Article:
I had a pretty dark day yesterday, so felt it better that I didn't write. I knew that if I did it might tip me over into the black hole. That means that what should be day 11 is actually day 10. Sorry to those of you who came here and found nothing new.
Today I've been learning all about how to publish through CreateSpace. That's where I can get a print option for my books. I've been loading and re-loading my manuscript for hours, trying to get it right. I'm still not there but I have to wait a while now for them to get back to me on a question. I'll let you know here once the paperback option is available, I know a lot of people prefer paperback to kindle.
I'm not going to wallow in my misery of yesterday here today. Life just loves to pull the rug out from under us, but I'm going to try to go with it and make what seems like a setback into a success - somehow. Today I'm going to write about the last time I, or you, did something.
We all have last times; sometimes we know and sometimes we don't know that that particular time will be the last time. I'm talking about things like the last time you picked up your child, or held his/her hand. The last time you saw a dear friend or family member. When you know it's the last time you treasure it, load it into your long term memory, polish it and keep it safe. For example if that friend or family member is going to live far away you take photos, you have a meaningful conversation, shed some tears, make it a memorable event. Or the day that child just about causes you to bust a foofle valve and you say "That's the last time I'm going to be able to pick you up!", and as you rub your back and try to hide the sciatic pained limp you might take a few moments to remember the feel of that warm little body in your arms, and tuck that memory away.
Sadly, all too often, those last times happen and we don't know it. I don't remember the last time I carried my children. I remember going 'Oof you're getting heavy', but I don't remember which time was the last time. So I don't have that single memory tucked away like a crystal teardrop, even though I do have the myriad times of carrying a child on one hip while balancing something with my free hand firmly enmeshed in my memory.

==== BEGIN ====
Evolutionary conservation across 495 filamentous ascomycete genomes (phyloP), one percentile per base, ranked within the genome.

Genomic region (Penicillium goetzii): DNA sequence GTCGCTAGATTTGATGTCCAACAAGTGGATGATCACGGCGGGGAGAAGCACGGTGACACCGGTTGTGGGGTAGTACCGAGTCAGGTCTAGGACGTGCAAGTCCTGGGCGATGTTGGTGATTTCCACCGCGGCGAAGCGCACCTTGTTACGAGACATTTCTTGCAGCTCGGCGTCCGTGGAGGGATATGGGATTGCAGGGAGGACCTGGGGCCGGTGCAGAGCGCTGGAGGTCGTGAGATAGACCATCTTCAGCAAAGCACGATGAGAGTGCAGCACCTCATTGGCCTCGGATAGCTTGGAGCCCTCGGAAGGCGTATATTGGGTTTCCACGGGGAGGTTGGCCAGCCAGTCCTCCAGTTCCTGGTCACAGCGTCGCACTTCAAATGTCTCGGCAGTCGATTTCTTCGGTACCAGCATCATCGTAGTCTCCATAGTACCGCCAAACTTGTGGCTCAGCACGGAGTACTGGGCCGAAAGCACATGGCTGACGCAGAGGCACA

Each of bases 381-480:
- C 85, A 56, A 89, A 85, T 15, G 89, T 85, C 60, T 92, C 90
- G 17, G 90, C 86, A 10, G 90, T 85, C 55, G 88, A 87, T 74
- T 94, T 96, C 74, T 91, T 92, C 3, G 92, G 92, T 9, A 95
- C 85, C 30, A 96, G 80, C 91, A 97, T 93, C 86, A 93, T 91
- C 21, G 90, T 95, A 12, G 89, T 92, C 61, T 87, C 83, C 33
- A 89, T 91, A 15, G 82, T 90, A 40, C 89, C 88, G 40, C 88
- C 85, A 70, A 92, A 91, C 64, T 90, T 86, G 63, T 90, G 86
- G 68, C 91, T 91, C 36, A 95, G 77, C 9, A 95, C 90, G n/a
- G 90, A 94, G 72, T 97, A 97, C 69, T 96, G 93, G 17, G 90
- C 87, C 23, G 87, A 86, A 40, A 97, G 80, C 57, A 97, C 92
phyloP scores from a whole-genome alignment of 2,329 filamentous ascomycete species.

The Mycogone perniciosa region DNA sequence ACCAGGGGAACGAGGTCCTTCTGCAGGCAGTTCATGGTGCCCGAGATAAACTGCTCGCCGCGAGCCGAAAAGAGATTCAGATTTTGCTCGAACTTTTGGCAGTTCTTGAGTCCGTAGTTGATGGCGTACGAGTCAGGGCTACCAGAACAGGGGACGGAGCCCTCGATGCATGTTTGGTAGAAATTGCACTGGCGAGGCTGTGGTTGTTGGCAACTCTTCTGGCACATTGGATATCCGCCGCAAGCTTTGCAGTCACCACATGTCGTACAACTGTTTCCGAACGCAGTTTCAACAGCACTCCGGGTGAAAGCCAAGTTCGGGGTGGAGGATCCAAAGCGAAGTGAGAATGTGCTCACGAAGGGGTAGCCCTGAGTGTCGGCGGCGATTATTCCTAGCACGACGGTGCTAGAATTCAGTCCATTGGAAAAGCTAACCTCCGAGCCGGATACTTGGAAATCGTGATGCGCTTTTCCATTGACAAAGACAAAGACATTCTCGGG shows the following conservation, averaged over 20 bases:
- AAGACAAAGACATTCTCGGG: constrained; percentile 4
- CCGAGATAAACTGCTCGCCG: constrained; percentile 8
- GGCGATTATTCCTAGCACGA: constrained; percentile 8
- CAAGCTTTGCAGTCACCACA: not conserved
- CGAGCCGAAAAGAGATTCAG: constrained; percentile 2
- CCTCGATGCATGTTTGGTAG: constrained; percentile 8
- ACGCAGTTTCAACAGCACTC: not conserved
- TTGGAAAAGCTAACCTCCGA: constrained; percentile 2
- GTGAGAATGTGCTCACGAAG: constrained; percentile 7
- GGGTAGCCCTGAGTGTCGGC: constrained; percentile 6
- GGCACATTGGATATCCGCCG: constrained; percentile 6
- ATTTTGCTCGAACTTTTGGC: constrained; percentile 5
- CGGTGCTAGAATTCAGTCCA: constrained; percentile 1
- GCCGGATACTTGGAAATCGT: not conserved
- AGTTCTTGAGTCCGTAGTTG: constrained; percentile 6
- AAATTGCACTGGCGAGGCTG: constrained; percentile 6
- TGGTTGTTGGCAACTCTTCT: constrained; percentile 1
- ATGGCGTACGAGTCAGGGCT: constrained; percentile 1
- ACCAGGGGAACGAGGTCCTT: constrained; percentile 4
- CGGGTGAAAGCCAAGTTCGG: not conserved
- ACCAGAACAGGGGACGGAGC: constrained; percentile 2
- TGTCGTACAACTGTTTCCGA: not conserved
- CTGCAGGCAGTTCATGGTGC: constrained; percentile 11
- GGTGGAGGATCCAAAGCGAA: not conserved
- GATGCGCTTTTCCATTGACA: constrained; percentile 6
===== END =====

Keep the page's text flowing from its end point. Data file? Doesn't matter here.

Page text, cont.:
I was brought up in a small town, where dances were held every month. Even as an adult I would go to most of those dances and at each one I would be sure to dance at least two dances with my father - The Gypsy Tap and a waltz. I have memories of those dances, but I didn't know that the last time I danced with my father would be the last time. So that memory escapes me. It was a ritual we had over the years and it was special to both of us, so to have forgotten the last time is like a small wound in my heart. There was no one reason why it was the last dance, so I had no idea that it would be special and I didn't lock it away in a 'dad' drawer in my memories.
There are lots of last times in our lives. I suppose not knowing them all in advance saves us some heartache. I do remember the last meal I cooked for my father, even though I didn't know it would be. I was visiting him at his retirement home and while he had cancer, he had been living with it for years. I cooked him new potatoes, broccoli and sausages with gravy. He loved it. The next day he went into hospital and he never came out. So I remember that meal.
I didn't know the last time I would have a meaningful conversation with him because none of us knew the path the cancer would take into his brain, leaving him dazed and confused. But I did know the last time I would hold his hand, my brother and I both at his side as he drew his last breath - we didn't know which of those slow torturous breaths would be the last either until he didn't take another.
I sat at his side, trying to remember the last time we danced and upset with myself that I couldn't.
My father died in December 2001, but in the way time has of bending, it doesn't seem that long ago. It doesn't seem that long ago I was hefting my children on my hip, yet my eldest boy graduated university last year. As a side note; I would unconsciously rock whenever I held something heavy for years. I was that person standing in the checkout line at the supermarket rocking gently to soothe a bag of potatoes. I still occasionally rock when carrying one of my cats if said cat tucks its head against my neck.
Memories are fickle, you learn that as you grow older. You retain things you have no real use for – I remember getting a ticket by a motorcycle policeman for not wearing a seatbelt, and being full of righteous indignation because I was only driving a hundred yards and then pulling off the road. You don’t remember things that you would much rather took up a spot in your memory instead of a motorcycle policeman grumpy at working on a Sunday afternoon.
I’ve read so many times that as you age your long term memory sharpens. Maybe one day I will remember that last dance. In the meantime, I’m going to look for the golden things in each day, both big and small. Things happen that we can’t predict, life changes and it’s seldom a smooth change. Usually it’s more like an earthquake. But if, every day, I go through and remember all the things both big and small, perhaps then I will remember the next last time – whatever it may be.
This is my dad - well his grave. He was a bit of a show off and I reckon he'd like to see his pic on my blog :)